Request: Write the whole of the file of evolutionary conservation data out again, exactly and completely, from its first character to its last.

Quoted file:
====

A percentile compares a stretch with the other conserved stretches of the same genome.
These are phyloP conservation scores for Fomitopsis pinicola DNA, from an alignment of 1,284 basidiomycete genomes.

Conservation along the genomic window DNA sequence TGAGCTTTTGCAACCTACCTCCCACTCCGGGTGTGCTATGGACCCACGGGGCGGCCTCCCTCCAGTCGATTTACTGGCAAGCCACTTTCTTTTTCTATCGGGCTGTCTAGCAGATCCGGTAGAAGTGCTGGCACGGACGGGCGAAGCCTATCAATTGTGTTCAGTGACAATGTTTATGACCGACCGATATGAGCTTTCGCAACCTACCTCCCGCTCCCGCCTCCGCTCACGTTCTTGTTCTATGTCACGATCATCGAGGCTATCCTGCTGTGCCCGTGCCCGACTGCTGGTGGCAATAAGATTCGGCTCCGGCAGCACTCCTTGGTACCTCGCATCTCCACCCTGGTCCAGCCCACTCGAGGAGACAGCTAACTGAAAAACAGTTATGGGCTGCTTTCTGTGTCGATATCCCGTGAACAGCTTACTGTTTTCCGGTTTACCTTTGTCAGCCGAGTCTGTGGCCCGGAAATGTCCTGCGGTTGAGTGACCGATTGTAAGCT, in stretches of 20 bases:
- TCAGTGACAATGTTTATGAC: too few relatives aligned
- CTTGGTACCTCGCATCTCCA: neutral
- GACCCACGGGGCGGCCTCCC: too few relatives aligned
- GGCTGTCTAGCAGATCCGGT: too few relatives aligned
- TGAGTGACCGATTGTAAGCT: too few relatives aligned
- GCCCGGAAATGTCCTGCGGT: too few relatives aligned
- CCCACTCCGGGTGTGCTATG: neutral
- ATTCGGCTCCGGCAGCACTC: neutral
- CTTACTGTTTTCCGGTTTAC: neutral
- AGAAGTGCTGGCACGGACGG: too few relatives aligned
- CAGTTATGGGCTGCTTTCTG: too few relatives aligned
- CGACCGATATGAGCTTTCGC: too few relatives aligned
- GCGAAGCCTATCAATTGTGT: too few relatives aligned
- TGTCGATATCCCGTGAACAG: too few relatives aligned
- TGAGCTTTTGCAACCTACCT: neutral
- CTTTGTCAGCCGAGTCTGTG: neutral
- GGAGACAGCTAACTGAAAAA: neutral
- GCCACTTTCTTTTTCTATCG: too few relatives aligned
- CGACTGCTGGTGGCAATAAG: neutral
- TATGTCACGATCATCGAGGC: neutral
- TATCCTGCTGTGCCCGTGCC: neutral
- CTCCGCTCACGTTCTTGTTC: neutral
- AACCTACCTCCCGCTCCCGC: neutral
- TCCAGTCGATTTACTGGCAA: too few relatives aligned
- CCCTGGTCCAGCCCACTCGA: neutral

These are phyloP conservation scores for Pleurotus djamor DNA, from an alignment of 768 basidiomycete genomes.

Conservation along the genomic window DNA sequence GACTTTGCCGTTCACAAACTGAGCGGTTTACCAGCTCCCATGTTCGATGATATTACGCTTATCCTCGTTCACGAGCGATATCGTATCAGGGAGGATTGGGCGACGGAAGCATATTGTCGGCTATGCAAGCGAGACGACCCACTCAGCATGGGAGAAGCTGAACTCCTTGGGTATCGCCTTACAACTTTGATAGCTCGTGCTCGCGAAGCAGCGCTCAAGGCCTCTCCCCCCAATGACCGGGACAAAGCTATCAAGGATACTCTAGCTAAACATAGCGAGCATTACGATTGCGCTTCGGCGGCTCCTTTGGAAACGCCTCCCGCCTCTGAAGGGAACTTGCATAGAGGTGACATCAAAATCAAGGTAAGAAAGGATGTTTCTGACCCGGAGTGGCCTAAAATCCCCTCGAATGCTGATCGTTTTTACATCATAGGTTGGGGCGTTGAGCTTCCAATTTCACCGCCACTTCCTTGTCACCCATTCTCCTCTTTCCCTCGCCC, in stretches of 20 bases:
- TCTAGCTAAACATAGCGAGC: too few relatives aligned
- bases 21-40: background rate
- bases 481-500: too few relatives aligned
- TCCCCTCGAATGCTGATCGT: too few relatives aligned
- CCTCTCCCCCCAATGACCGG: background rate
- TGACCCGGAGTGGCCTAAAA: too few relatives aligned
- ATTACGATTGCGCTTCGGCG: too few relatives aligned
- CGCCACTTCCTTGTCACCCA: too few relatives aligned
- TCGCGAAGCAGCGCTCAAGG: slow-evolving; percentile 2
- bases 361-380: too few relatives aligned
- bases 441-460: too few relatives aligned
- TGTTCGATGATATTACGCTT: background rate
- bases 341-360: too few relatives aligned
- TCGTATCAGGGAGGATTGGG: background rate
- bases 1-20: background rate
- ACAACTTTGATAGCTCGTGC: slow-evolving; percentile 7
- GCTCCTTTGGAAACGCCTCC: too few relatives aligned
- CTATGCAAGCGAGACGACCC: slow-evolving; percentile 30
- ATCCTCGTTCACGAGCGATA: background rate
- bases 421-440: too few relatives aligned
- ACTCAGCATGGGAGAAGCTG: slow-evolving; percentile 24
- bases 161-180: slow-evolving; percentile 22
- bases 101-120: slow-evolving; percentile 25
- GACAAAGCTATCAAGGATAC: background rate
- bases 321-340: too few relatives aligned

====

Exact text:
A percentile compares a stretch with the other conserved stretches of the same genome.
These are phyloP conservation scores for Fomitopsis pinicola DNA, from an alignment of 1,284 basidiomycete genomes.

Conservation along the genomic window DNA sequence TGAGCTTTTGCAACCTACCTCCCACTCCGGGTGTGCTATGGACCCACGGGGCGGCCTCCCTCCAGTCGATTTACTGGCAAGCCACTTTCTTTTTCTATCGGGCTGTCTAGCAGATCCGGTAGAAGTGCTGGCACGGACGGGCGAAGCCTATCAATTGTGTTCAGTGACAATGTTTATGACCGACCGATATGAGCTTTCGCAACCTACCTCCCGCTCCCGCCTCCGCTCACGTTCTTGTTCTATGTCACGATCATCGAGGCTATCCTGCTGTGCCCGTGCCCGACTGCTGGTGGCAATAAGATTCGGCTCCGGCAGCACTCCTTGGTACCTCGCATCTCCACCCTGGTCCAGCCCACTCGAGGAGACAGCTAACTGAAAAACAGTTATGGGCTGCTTTCTGTGTCGATATCCCGTGAACAGCTTACTGTTTTCCGGTTTACCTTTGTCAGCCGAGTCTGTGGCCCGGAAATGTCCTGCGGTTGAGTGACCGATTGTAAGCT, in stretches of 20 bases:
- TCAGTGACAATGTTTATGAC: too few relatives aligned
- CTTGGTACCTCGCATCTCCA: neutral
- GACCCACGGGGCGGCCTCCC: too few relatives aligned
- GGCTGTCTAGCAGATCCGGT: too few relatives aligned
- TGAGTGACCGATTGTAAGCT: too few relatives aligned
- GCCCGGAAATGTCCTGCGGT: too few relatives aligned
- CCCACTCCGGGTGTGCTATG: neutral
- ATTCGGCTCCGGCAGCACTC: neutral
- CTTACTGTTTTCCGGTTTAC: neutral
- AGAAGTGCTGGCACGGACGG: too few relatives aligned
- CAGTTATGGGCTGCTTTCTG: too few relatives aligned
- CGACCGATATGAGCTTTCGC: too few relatives aligned
- GCGAAGCCTATCAATTGTGT: too few relatives aligned
- TGTCGATATCCCGTGAACAG: too few relatives aligned
- TGAGCTTTTGCAACCTACCT: neutral
- CTTTGTCAGCCGAGTCTGTG: neutral
- GGAGACAGCTAACTGAAAAA: neutral
- GCCACTTTCTTTTTCTATCG: too few relatives aligned
- CGACTGCTGGTGGCAATAAG: neutral
- TATGTCACGATCATCGAGGC: neutral
- TATCCTGCTGTGCCCGTGCC: neutral
- CTCCGCTCACGTTCTTGTTC: neutral
- AACCTACCTCCCGCTCCCGC: neutral
- TCCAGTCGATTTACTGGCAA: too few relatives aligned
- CCCTGGTCCAGCCCACTCGA: neutral

These are phyloP conservation scores for Pleurotus djamor DNA, from an alignment of 768 basidiomycete genomes.

Conservation along the genomic window DNA sequence GACTTTGCCGTTCACAAACTGAGCGGTTTACCAGCTCCCATGTTCGATGATATTACGCTTATCCTCGTTCACGAGCGATATCGTATCAGGGAGGATTGGGCGACGGAAGCATATTGTCGGCTATGCAAGCGAGACGACCCACTCAGCATGGGAGAAGCTGAACTCCTTGGGTATCGCCTTACAACTTTGATAGCTCGTGCTCGCGAAGCAGCGCTCAAGGCCTCTCCCCCCAATGACCGGGACAAAGCTATCAAGGATACTCTAGCTAAACATAGCGAGCATTACGATTGCGCTTCGGCGGCTCCTTTGGAAACGCCTCCCGCCTCTGAAGGGAACTTGCATAGAGGTGACATCAAAATCAAGGTAAGAAAGGATGTTTCTGACCCGGAGTGGCCTAAAATCCCCTCGAATGCTGATCGTTTTTACATCATAGGTTGGGGCGTTGAGCTTCCAATTTCACCGCCACTTCCTTGTCACCCATTCTCCTCTTTCCCTCGCCC, in stretches of 20 bases:
- TCTAGCTAAACATAGCGAGC: too few relatives aligned
- bases 21-40: background rate
- bases 481-500: too few relatives aligned
- TCCCCTCGAATGCTGATCGT: too few relatives aligned
- CCTCTCCCCCCAATGACCGG: background rate
- TGACCCGGAGTGGCCTAAAA: too few relatives aligned
- ATTACGATTGCGCTTCGGCG: too few relatives aligned
- CGCCACTTCCTTGTCACCCA: too few relatives aligned
- TCGCGAAGCAGCGCTCAAGG: slow-evolving; percentile 2
- bases 361-380: too few relatives aligned
- bases 441-460: too few relatives aligned
- TGTTCGATGATATTACGCTT: background rate
- bases 341-360: too few relatives aligned
- TCGTATCAGGGAGGATTGGG: background rate
- bases 1-20: background rate
- ACAACTTTGATAGCTCGTGC: slow-evolving; percentile 7
- GCTCCTTTGGAAACGCCTCC: too few relatives aligned
- CTATGCAAGCGAGACGACCC: slow-evolving; percentile 30
- ATCCTCGTTCACGAGCGATA: background rate
- bases 421-440: too few relatives aligned
- ACTCAGCATGGGAGAAGCTG: slow-evolving; percentile 24
- bases 161-180: slow-evolving; percentile 22
- bases 101-120: slow-evolving; percentile 25
- GACAAAGCTATCAAGGATAC: background rate
- bases 321-340: too few relatives aligned